Worst Case Scenario

By: Charles Meek | Mon, Jul 26, 2004
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Dow Jones Industrial Average 9962
Value Line Arithmetic Index 1511
30-Year Treasury Index 5.17%

The Big Picture for Stocks
The 2002-2004 bull market appears to be over.

Technical Trendicator Direction:
Stock Prices Down
Bond Prices Up

This is tough letter to write. We are not perennial bears. But we have been warning of a possible top in this bull market for months. It now looks like we are indeed in the next bear market. If the 4-year cycle holds up, we would expect the next market bottom in 2006. Previous bottoms were in 1962, 1966, 1970, 1974, 1978, 1982, 1984, 1987 (a year late), 1990, 1994, 1998, and 2002.

The economic cycle, always enough of a challenge for the investor, is now complicated by the war. There have been repeated warnings lately that Al Queda may try something soon, perhaps to disrupt the elections in November. It has been said by some that they actually have multiple nuclear weapons - and that they have them inside of the United States. Supposedly, these are not just the so-called dirty bombs, but actual nuclear explosives - perhaps obtained from dissident Russian scientists or built with the help of a Pakistani nuclear scientist.

What little I can find on the internet about the probabilities of such an attack suggests that the chances are low. Apparently a nuclear bomb needs a detonating device that has a very short shelf life. Any bomb that the terrorists may have would probably be "expired."

However, we cannot ignore this threat, even if the chances are very low. Just the threat itself is a psychological problem for the markets.

If the terrorists were successful in an attempt to destroy several large American cities at the same time, are there any precautions that could at least help one survive - assuming that one was not in one of those targeted cities? Perhaps not. But perhaps it would not be a bad idea to have several months supply of cash. I do not mean cash in the bank. Don't kid yourself; the banking system could shut down.

If one really wanted to have a dire emergency fund, my only thoughts are to have on hand an equal amount of U.S. dollars, gold, and Swiss francs. (Boy, I am so embarrassed to write this as it sounds like the perennially bearish kooks I have read about over the years.) But let's walk through this. If we get hit, dollars may not be worth much. Foreign currencies might have more value. I even wonder if currencies of a relatively isolated country (China?) might be better than dollars. Historically, Swiss francs have been the go-to currency because of the gold reserves held by the country and because of its political neutrality.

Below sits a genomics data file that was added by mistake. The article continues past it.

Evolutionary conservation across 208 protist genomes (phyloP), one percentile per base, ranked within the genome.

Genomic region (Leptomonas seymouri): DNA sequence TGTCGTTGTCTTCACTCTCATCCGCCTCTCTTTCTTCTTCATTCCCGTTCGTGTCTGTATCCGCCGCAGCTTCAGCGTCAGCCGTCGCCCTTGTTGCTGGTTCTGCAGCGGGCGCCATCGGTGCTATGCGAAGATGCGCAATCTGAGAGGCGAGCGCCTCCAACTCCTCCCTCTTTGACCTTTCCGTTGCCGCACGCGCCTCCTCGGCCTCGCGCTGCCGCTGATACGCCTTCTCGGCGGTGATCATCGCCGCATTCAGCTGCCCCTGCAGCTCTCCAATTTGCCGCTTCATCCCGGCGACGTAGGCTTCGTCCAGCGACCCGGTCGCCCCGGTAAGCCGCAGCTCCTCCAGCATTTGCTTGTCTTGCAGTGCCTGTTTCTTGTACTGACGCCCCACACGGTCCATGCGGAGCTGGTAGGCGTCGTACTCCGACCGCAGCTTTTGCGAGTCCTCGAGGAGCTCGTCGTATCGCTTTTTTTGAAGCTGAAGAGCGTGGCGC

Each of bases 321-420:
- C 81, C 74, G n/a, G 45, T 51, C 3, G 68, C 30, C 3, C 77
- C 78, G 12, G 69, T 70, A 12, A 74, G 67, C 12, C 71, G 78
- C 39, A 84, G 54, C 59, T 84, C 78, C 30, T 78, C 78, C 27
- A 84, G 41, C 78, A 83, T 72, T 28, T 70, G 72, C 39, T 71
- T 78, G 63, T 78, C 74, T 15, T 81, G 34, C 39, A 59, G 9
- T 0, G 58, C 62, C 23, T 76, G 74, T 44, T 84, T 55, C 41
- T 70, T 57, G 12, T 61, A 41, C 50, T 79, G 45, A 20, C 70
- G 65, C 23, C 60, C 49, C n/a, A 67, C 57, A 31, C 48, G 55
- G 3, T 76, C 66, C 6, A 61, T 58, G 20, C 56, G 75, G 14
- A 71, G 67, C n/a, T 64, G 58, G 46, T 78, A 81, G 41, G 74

Unfortunately, there are other possible scenarios that could precipitate a depression. We have so much debt in the economy that a mild recession could turn into a depression. Interest rates are so low now, the Fed could be of no help trying to goose the economy with lower interest rates. Since our banking system is in reality an mountain of debt, if the debt level contracts, the house of cards could collapse. If the building boom and other consumer buying dries up, the problems could be severe without some other stimulus. In the last 70 years, we have always been able to muddle through somehow, but there is no law of physics or economics that precludes a very large economic decline - call it what you like.

Well, we could elaborate. But the point has been made.

Now, I could stand up, walk around my chair, sit down and paint an entirely different and rosy picture. The bullish case is primarily the growth opportunities developing from third world countries. The whole world could benefit from the growth of China and India. One could see a marvelous worldwide boom that lasts for years.

Indeed, as I watch the China stock market, it looks like these stocks are near bottoms. I also suspect that many microcap stocks that have been beaten up so badly may be about ready to turn up. But I also see major tops on the long term charts of hundreds of mid-cap and large-cap stocks which are rolling over to the downside.

Bottom line - take precautions.

Regards,


 

Charles Meek

Author: Charles Meek

Charles Meek
MeekMarketModels.com

Mr. Meek is a Registered Investment Advisor and editor of MeekMarketModels.com.

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